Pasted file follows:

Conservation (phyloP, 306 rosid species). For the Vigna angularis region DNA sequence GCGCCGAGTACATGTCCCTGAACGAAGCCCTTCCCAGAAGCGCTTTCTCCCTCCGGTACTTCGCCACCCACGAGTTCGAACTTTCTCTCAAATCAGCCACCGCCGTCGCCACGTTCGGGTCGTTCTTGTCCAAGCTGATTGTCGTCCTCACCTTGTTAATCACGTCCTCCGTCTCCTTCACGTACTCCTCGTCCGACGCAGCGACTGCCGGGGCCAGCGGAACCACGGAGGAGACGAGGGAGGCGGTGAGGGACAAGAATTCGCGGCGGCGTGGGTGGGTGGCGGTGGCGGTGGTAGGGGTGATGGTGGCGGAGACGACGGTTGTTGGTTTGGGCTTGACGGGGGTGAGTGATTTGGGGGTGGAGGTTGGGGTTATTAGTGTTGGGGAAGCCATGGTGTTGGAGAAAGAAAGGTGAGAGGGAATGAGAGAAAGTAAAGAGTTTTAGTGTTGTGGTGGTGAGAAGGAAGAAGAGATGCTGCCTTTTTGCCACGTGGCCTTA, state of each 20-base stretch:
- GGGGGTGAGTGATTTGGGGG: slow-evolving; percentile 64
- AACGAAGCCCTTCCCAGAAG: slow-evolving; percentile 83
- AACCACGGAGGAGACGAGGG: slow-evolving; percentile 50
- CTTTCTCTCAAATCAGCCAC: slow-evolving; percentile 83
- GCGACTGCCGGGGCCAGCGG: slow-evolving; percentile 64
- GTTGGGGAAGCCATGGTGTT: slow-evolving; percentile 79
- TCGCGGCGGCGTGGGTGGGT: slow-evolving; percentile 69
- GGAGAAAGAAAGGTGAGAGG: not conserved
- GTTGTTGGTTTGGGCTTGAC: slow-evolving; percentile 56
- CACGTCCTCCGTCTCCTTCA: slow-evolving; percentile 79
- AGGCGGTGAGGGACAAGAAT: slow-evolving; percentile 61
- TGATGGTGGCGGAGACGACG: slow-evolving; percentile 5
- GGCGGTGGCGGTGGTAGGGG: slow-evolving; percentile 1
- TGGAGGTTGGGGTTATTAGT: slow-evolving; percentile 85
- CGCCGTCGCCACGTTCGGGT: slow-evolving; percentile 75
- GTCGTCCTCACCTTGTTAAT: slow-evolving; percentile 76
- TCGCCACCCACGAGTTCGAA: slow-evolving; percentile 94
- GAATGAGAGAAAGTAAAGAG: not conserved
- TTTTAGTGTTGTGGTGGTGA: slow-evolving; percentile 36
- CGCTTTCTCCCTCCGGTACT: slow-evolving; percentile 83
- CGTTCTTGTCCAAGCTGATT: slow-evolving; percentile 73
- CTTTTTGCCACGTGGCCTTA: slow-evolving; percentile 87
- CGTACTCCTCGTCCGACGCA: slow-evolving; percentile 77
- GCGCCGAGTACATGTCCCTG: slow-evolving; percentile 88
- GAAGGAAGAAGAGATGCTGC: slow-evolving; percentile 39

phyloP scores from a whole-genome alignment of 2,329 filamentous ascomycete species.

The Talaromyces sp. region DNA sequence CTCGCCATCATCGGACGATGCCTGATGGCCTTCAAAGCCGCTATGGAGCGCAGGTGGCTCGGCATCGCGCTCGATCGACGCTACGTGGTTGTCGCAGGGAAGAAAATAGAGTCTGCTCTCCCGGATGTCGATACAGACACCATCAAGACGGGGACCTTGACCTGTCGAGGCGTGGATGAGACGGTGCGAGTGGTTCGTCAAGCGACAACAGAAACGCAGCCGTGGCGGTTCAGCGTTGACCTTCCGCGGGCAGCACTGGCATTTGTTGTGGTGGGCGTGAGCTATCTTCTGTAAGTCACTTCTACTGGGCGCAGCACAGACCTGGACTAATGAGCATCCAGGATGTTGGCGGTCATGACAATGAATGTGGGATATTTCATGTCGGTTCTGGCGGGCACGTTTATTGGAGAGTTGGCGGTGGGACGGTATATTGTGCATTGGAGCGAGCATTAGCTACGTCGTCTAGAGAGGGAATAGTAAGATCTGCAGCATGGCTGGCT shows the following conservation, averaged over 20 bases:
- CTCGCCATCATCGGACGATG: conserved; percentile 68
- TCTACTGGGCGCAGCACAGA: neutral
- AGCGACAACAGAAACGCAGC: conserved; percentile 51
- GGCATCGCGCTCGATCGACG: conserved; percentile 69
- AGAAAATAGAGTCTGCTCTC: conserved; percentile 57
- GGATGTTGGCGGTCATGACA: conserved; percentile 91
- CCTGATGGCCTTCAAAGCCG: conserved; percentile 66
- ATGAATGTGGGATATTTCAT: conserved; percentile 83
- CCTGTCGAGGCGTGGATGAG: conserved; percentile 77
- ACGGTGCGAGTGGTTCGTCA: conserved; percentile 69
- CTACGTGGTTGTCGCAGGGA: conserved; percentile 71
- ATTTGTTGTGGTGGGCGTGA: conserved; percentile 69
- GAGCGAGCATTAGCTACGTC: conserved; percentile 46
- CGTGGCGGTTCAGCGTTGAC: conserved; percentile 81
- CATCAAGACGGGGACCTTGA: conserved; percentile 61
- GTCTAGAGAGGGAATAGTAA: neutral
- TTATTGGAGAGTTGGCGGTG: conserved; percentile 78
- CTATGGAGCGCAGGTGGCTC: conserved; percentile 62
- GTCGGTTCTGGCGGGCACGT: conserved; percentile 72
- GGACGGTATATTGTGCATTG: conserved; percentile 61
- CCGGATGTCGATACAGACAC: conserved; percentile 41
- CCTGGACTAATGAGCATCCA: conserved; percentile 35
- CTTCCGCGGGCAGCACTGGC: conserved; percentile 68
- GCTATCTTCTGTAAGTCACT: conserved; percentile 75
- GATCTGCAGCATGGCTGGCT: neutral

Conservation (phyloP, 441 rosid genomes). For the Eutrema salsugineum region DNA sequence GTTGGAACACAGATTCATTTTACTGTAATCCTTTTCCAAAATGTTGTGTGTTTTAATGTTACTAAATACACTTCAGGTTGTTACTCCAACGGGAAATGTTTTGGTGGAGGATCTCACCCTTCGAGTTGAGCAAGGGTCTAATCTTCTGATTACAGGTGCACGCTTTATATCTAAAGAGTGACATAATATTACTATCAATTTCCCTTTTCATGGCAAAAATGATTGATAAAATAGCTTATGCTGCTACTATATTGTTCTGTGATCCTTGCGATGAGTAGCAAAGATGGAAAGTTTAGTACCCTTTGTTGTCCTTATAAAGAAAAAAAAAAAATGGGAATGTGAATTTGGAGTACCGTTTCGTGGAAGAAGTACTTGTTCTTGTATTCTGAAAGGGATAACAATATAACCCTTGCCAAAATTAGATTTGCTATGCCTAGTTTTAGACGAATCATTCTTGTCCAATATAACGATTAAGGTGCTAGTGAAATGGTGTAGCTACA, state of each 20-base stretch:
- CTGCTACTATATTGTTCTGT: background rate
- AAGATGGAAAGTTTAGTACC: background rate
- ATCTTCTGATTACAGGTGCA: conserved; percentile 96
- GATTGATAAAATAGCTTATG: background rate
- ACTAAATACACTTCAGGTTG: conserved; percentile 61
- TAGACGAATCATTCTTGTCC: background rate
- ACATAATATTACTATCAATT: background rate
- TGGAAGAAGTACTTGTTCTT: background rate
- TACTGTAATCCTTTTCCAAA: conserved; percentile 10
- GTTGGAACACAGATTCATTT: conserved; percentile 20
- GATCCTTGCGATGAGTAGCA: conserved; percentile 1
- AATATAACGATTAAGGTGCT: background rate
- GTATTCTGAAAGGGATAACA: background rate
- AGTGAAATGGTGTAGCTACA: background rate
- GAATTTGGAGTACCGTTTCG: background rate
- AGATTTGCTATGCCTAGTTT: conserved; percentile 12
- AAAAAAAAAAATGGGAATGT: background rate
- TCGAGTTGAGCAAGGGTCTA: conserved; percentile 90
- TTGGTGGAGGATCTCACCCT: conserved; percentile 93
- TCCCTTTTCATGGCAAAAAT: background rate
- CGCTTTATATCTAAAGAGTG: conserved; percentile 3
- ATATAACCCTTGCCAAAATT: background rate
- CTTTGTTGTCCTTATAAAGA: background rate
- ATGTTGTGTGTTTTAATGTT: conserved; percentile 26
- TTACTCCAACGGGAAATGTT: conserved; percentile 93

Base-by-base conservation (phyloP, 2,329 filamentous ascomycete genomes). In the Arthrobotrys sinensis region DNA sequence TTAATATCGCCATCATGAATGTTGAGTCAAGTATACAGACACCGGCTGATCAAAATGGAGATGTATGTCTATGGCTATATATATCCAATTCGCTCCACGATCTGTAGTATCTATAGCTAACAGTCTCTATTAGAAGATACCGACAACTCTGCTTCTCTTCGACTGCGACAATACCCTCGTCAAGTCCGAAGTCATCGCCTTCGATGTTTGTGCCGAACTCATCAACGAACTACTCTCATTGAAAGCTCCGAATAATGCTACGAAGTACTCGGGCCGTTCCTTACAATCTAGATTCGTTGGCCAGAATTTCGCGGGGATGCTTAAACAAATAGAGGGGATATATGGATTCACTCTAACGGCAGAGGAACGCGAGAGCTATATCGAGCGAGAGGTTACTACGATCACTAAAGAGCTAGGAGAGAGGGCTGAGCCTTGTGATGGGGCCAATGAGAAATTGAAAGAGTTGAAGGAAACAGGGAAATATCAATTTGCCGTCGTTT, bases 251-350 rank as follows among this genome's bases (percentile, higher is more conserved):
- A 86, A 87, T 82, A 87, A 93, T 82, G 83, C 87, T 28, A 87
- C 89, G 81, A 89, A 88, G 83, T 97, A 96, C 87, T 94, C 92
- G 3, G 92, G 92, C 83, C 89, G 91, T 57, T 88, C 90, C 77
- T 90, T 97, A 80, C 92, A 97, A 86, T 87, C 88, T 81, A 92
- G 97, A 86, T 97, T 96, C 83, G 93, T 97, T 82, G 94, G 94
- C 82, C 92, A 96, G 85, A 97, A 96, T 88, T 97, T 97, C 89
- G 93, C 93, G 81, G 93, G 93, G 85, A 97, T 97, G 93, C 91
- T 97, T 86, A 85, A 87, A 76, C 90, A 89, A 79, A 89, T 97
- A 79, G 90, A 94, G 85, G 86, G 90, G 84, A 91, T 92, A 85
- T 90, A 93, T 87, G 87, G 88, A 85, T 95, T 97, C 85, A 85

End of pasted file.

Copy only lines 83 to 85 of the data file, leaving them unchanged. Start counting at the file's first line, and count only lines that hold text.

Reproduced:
- G 3, G 92, G 92, C 83, C 89, G 91, T 57, T 88, C 90, C 77
- T 90, T 97, A 80, C 92, A 97, A 86, T 87, C 88, T 81, A 92
- G 97, A 86, T 97, T 96, C 83, G 93, T 97, T 82, G 94, G 94